“150. One other statutory provision, very recent, was also referred to in the course of argument and should be mentioned for completeness. The Damages-Based Agreements Regulations 2013 permit what are, in effect, contingency fee agreements in relation to certain contentious proceedings. Regulation 4(3) limits payment under such an agreement to an amount which, including VAT, is equal to 50% of the sums ultimately recovered by the client. I stress that these Regulations have no direct application in the present case because here we are concerned with a non-contentious business agreement. Mr Mallalieu drew attention to the provisions in order to demonstrate that the level of 50% provided for in the Agreement in the present case is within the limit of what Parliament has permitted in Damages-Based Agreements. It was also asserted in the pleadings (at paragraph 27(e) of the amended reply) that in enacting these provisions Parliament expressly rejected any recommendation that specific advice of a prescribed nature had to be provided before such an agreement could be enforced.

The parties submissions on “unfair or unreasonable”

Paragraph 156 contains an interesting, accurate and telling illustration of how contingency fees protect clients more than Conditional Fee Agreements where costs can exceed damages:

“156. Mr Mallalieu submitted strongly that the questions of fairness and reasonableness were not to be tested by the outcome, but by reference to the reasonable perception at the time the agreement was entered into. He submits that any analogy or comparison with a conditional fee agreement is wholly inappropriate. By way of illustration, assume a conditional fee agreement with an uplift of 100%. Solicitors incur costs of £200,000, which with the mark up of 100%, entitles them to £400,000. If the sum recovered in the proceedings is £1million, this may be a satisfactory outcome for the client. But if instead, after the same amount of work, the recovery in the proceedings is only £50,000, there would still be the same liability to pay costs of £400,000. This is because in a conditional fee agreement costs are always tied to the work done, whereas in a contingency fee agreement costs are always proportionate to recovery. Mr Mallalieu submits that to grant the relief sought in this case would be to destroy the commerciality of contingency fee agreements of this kind.”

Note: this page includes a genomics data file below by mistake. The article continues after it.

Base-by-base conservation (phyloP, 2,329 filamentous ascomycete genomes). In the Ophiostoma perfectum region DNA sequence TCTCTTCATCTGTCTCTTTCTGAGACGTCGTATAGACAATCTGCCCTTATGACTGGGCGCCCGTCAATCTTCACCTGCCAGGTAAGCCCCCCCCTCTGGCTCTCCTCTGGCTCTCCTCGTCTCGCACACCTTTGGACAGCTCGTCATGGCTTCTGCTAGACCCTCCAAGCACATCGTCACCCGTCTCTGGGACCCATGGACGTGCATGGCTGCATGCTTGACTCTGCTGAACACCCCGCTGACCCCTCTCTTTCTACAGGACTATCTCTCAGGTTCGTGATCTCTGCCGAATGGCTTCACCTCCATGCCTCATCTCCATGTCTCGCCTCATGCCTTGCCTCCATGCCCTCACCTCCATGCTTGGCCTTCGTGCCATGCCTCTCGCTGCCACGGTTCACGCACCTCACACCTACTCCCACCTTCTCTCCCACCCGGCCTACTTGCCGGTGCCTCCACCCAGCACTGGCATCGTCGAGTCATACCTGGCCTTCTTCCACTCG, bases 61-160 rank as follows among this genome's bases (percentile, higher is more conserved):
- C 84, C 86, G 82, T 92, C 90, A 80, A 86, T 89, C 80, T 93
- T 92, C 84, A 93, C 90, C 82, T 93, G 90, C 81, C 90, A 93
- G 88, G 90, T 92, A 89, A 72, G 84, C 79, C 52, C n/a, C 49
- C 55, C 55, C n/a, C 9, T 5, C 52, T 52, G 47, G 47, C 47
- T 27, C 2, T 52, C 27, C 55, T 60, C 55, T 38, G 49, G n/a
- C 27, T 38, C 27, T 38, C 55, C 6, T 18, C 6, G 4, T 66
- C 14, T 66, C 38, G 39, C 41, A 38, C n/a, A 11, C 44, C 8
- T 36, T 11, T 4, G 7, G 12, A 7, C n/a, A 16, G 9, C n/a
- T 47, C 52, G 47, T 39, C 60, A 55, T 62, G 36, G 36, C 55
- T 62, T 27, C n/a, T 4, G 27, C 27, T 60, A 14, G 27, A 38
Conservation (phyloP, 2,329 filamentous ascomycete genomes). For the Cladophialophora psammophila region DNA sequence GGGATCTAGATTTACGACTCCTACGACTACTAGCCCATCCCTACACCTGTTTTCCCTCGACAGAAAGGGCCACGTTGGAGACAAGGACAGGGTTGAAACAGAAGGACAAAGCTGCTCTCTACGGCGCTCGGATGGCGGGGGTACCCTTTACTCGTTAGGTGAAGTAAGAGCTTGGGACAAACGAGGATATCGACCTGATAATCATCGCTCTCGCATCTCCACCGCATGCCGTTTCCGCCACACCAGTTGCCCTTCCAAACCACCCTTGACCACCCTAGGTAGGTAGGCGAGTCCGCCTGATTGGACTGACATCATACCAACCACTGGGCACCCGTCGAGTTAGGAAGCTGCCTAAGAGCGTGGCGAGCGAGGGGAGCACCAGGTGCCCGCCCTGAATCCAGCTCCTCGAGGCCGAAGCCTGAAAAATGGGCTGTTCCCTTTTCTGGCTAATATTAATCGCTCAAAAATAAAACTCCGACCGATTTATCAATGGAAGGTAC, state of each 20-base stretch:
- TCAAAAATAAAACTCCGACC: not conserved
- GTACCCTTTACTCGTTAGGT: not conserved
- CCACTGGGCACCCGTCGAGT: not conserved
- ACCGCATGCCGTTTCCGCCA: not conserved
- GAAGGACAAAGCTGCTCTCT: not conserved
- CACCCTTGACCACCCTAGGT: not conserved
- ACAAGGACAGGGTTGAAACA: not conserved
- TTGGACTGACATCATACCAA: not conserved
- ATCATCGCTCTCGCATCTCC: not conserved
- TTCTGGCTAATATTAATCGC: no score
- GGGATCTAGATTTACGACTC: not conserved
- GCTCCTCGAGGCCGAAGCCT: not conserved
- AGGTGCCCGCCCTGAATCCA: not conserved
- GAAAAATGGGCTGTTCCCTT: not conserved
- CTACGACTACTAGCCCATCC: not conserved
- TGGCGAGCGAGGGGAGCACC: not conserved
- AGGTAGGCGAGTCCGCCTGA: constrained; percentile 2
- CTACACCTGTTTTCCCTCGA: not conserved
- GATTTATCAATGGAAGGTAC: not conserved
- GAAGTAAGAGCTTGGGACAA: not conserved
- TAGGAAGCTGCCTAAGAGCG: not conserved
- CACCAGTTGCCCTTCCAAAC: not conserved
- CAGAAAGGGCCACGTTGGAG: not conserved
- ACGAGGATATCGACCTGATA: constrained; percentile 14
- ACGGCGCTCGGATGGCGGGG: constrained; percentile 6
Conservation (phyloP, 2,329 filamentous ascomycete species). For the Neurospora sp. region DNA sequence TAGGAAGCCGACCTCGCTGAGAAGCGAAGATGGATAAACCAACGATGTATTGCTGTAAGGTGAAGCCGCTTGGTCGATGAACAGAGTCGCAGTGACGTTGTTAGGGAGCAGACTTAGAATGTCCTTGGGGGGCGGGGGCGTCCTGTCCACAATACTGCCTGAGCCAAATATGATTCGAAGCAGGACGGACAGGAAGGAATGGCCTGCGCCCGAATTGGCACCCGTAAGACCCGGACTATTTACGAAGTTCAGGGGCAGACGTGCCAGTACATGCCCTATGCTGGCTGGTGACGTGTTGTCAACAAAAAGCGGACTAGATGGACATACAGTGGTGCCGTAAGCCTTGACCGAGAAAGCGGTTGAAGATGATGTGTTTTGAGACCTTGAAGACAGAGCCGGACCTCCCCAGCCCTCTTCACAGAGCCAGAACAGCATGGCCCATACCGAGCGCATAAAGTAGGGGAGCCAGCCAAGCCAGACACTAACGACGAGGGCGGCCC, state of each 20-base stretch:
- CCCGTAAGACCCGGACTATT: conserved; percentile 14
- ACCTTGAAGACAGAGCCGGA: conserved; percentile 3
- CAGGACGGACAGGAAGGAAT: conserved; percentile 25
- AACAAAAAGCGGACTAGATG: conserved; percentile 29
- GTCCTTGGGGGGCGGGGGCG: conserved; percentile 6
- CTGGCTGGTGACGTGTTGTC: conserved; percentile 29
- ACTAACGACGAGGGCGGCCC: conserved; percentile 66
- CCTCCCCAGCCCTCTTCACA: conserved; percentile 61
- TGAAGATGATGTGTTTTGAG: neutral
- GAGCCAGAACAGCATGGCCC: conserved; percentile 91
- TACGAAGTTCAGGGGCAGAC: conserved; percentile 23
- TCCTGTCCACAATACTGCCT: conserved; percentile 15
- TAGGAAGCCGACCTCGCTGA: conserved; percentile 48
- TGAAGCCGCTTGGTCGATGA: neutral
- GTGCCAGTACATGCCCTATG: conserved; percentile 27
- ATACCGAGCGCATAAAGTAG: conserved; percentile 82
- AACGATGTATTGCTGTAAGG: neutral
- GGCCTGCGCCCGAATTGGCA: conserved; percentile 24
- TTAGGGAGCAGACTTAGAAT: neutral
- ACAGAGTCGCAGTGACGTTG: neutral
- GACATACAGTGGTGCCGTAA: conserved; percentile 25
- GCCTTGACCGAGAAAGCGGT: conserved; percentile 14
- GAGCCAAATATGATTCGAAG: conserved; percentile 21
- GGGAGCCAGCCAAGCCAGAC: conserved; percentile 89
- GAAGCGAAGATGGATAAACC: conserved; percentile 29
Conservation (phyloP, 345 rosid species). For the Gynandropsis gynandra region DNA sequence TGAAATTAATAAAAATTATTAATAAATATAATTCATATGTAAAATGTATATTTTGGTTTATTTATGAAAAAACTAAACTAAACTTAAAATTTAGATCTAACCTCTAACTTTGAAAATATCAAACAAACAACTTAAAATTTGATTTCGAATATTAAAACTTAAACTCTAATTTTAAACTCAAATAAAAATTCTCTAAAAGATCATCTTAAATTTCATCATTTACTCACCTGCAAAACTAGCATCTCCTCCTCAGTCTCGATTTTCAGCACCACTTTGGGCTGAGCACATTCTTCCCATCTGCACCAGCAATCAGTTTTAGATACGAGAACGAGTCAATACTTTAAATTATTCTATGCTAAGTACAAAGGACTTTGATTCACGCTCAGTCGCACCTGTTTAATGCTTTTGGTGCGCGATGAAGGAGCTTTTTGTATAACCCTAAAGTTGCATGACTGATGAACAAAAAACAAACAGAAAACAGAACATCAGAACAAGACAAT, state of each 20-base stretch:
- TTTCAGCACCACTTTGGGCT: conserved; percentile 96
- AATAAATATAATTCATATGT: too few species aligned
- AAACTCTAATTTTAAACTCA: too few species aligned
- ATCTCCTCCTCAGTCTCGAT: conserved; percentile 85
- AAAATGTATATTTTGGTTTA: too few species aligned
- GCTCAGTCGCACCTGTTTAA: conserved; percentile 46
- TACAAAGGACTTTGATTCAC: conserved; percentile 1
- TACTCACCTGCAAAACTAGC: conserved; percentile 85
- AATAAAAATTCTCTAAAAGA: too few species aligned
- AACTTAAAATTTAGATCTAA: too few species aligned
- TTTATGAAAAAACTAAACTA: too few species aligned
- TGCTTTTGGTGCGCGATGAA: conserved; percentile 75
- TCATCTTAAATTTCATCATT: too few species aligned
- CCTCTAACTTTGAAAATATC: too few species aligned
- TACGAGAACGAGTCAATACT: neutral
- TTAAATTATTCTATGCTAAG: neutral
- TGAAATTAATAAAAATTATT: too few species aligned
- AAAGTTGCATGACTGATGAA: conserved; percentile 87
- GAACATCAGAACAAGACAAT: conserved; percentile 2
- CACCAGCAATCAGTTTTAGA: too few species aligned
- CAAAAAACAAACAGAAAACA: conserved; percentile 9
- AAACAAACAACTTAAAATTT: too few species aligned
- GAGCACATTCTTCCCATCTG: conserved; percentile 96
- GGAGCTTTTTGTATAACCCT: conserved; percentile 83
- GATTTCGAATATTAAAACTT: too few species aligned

Of course the Underwoods method, recognised by the Court of Appeal at paragraph 32 of Broadhurst v Tan and Taylor v Smith [2016] EWCA Civ 94 (23 February 2016) effectively gives the client the protection of contingency fees even in a Conditional Fee Agreement context.

It should be noted that the decision of the Court of Appeal in Broadhurst v Tan and Taylor v Smith [2016] EWCA Civ 94 (23 February 2016) and the decision of the High Court here represent a wholesale rejection of the obiter views of DJ Lumb in A & M (by their litigation friend) v Royal Mail Group (2) [2015] MISC B30 (CC).

The only paragraph in the judgment that lawyers should be wary of is paragraph 166 where the judge compares the charges here with a Conditional Fee Agreement with an uplift of 300%, which would be consistent with the risk assessment of this claim.

The judge appears to be unaware that the maximum success fee in a Conditional Fee Agreement of any kind is 100%.

Subject to that caveat this is a most helpful and useful judgment.


Written by kerryunderwood

April 19, 2016 at 7:58 am

Posted in Uncategorized


with 16 comments

I wonder if any of you can help me. I run a small law firm in Hertfordshire and I am not too good at keeping up with the news.


I know that the Chancellorships of the Exchequer and Lord have been combined which is why Mr Osborne now deals with the legal system.